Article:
Essay Full Text
As knowledge workers, we're constantly in search of the seemingly elusive flow state. Flow was popularized by Mihaly Csikszentmihalyi in the 2008 book entitled Flow: The Psychology of Optimal Experience. Flow is the joyful state of total mind/body synchronization. For me, it feels like a softening of my heart and time standing still.
While it may seem like a flow state just happens, the conditions for flow are created.
In How to Take Smart Notes, Sönke Ahrens suggests that the tools and method of the Slip-box, or Zettlekasten, are the tools necessary to create flow in writing. Ahrens stresses that the tool itself must remain simple so that your mind is only faced with complexity of content.
The basic tools you'll need must allow you to:
- Keep track of what you read
- Provide a simple organizational structure for your notes
- Make connections between topics that are non-hierarchical
- Clarify your thinking into permanent notes
- Spark new ideas and insights and capture these back into the system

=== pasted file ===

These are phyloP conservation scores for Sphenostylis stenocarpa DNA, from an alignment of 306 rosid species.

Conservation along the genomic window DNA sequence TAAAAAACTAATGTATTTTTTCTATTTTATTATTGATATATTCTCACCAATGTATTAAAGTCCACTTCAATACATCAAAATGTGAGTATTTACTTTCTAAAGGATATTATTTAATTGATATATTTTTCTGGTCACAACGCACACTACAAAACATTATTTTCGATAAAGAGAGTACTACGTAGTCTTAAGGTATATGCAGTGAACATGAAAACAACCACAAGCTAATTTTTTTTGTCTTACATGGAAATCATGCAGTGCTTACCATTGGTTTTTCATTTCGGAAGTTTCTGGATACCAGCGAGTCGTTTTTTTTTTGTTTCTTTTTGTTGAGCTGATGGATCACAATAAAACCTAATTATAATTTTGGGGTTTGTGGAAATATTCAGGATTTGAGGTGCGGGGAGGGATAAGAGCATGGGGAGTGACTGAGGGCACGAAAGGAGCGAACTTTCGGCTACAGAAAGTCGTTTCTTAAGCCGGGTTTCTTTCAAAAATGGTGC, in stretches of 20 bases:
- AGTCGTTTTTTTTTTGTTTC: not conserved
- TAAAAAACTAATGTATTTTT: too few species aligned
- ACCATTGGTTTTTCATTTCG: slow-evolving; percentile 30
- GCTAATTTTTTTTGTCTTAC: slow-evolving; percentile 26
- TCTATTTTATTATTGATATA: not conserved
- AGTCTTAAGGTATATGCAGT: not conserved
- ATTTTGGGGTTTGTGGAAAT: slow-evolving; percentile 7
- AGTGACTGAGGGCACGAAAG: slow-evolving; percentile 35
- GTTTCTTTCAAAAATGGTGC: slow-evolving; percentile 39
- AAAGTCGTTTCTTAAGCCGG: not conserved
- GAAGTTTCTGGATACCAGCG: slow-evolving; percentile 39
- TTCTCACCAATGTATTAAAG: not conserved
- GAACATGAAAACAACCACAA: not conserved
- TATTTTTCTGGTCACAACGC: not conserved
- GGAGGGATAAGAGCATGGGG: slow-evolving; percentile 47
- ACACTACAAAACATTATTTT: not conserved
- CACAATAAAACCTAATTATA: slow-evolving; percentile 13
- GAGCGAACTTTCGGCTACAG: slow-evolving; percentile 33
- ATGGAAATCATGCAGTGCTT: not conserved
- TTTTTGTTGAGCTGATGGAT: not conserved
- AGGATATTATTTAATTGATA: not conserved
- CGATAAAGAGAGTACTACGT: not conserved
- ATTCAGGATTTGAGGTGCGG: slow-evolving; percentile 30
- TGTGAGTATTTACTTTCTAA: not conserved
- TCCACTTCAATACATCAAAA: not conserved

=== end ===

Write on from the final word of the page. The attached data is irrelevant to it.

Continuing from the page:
Once you have your tools in place, you must develop a habit of reading and note making using these tools.
Just as many knowledge workers have found "a mind like water" through the implementation of David Allen's Getting Things Done for productivity, the slip-box provides the same model of a flexible toolset for knowledge creation.
We need a reliable and simple external structure to think in that compensates for the limitations of our brain. Sonke Ahrens, How to Take Smart Notes, p 20
Using this process on a repeatable basis allows you to approach writing from a place of curiosity, interest and abundance - all conditions that are likely to allow you to enter flow.
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